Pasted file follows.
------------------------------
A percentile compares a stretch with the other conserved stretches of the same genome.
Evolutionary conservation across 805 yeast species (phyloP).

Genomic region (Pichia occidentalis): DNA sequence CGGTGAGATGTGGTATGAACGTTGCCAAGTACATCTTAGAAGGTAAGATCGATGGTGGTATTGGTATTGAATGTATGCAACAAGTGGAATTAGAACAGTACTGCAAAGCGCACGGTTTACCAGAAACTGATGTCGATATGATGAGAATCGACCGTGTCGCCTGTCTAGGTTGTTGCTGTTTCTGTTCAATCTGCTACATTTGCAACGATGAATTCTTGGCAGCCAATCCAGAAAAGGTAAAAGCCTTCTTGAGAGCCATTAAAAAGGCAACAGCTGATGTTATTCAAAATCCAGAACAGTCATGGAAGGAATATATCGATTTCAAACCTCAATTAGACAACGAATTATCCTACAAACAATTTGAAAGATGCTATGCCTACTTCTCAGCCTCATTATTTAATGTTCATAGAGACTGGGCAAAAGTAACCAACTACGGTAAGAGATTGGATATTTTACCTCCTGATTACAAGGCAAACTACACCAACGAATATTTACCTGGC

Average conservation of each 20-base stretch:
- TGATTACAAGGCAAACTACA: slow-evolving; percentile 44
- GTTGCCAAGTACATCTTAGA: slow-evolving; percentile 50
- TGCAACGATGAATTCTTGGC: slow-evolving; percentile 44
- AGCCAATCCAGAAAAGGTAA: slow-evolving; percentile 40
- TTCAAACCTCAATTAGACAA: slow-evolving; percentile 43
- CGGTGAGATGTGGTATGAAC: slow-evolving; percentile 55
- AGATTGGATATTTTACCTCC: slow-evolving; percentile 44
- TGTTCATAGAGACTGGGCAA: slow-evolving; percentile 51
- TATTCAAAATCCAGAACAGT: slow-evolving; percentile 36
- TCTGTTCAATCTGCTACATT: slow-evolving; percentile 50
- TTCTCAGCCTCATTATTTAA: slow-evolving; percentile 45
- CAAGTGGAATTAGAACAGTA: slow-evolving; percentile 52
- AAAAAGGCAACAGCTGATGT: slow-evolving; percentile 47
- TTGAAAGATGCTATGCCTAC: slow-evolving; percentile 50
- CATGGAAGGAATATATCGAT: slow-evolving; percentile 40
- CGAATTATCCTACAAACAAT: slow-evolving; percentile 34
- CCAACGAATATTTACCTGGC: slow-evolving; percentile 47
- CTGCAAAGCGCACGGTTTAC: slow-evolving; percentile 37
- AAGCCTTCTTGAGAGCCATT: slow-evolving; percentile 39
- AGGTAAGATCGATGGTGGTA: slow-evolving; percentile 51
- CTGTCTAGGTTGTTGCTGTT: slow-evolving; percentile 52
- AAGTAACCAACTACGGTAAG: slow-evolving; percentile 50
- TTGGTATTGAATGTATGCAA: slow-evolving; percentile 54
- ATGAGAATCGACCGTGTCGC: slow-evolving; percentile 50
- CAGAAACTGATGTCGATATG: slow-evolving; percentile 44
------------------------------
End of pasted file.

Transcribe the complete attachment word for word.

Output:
A percentile compares a stretch with the other conserved stretches of the same genome.
Evolutionary conservation across 805 yeast species (phyloP).

Genomic region (Pichia occidentalis): DNA sequence CGGTGAGATGTGGTATGAACGTTGCCAAGTACATCTTAGAAGGTAAGATCGATGGTGGTATTGGTATTGAATGTATGCAACAAGTGGAATTAGAACAGTACTGCAAAGCGCACGGTTTACCAGAAACTGATGTCGATATGATGAGAATCGACCGTGTCGCCTGTCTAGGTTGTTGCTGTTTCTGTTCAATCTGCTACATTTGCAACGATGAATTCTTGGCAGCCAATCCAGAAAAGGTAAAAGCCTTCTTGAGAGCCATTAAAAAGGCAACAGCTGATGTTATTCAAAATCCAGAACAGTCATGGAAGGAATATATCGATTTCAAACCTCAATTAGACAACGAATTATCCTACAAACAATTTGAAAGATGCTATGCCTACTTCTCAGCCTCATTATTTAATGTTCATAGAGACTGGGCAAAAGTAACCAACTACGGTAAGAGATTGGATATTTTACCTCCTGATTACAAGGCAAACTACACCAACGAATATTTACCTGGC

Average conservation of each 20-base stretch:
- TGATTACAAGGCAAACTACA: slow-evolving; percentile 44
- GTTGCCAAGTACATCTTAGA: slow-evolving; percentile 50
- TGCAACGATGAATTCTTGGC: slow-evolving; percentile 44
- AGCCAATCCAGAAAAGGTAA: slow-evolving; percentile 40
- TTCAAACCTCAATTAGACAA: slow-evolving; percentile 43
- CGGTGAGATGTGGTATGAAC: slow-evolving; percentile 55
- AGATTGGATATTTTACCTCC: slow-evolving; percentile 44
- TGTTCATAGAGACTGGGCAA: slow-evolving; percentile 51
- TATTCAAAATCCAGAACAGT: slow-evolving; percentile 36
- TCTGTTCAATCTGCTACATT: slow-evolving; percentile 50
- TTCTCAGCCTCATTATTTAA: slow-evolving; percentile 45
- CAAGTGGAATTAGAACAGTA: slow-evolving; percentile 52
- AAAAAGGCAACAGCTGATGT: slow-evolving; percentile 47
- TTGAAAGATGCTATGCCTAC: slow-evolving; percentile 50
- CATGGAAGGAATATATCGAT: slow-evolving; percentile 40
- CGAATTATCCTACAAACAAT: slow-evolving; percentile 34
- CCAACGAATATTTACCTGGC: slow-evolving; percentile 47
- CTGCAAAGCGCACGGTTTAC: slow-evolving; percentile 37
- AAGCCTTCTTGAGAGCCATT: slow-evolving; percentile 39
- AGGTAAGATCGATGGTGGTA: slow-evolving; percentile 51
- CTGTCTAGGTTGTTGCTGTT: slow-evolving; percentile 52
- AAGTAACCAACTACGGTAAG: slow-evolving; percentile 50
- TTGGTATTGAATGTATGCAA: slow-evolving; percentile 54
- ATGAGAATCGACCGTGTCGC: slow-evolving; percentile 50
- CAGAAACTGATGTCGATATG: slow-evolving; percentile 44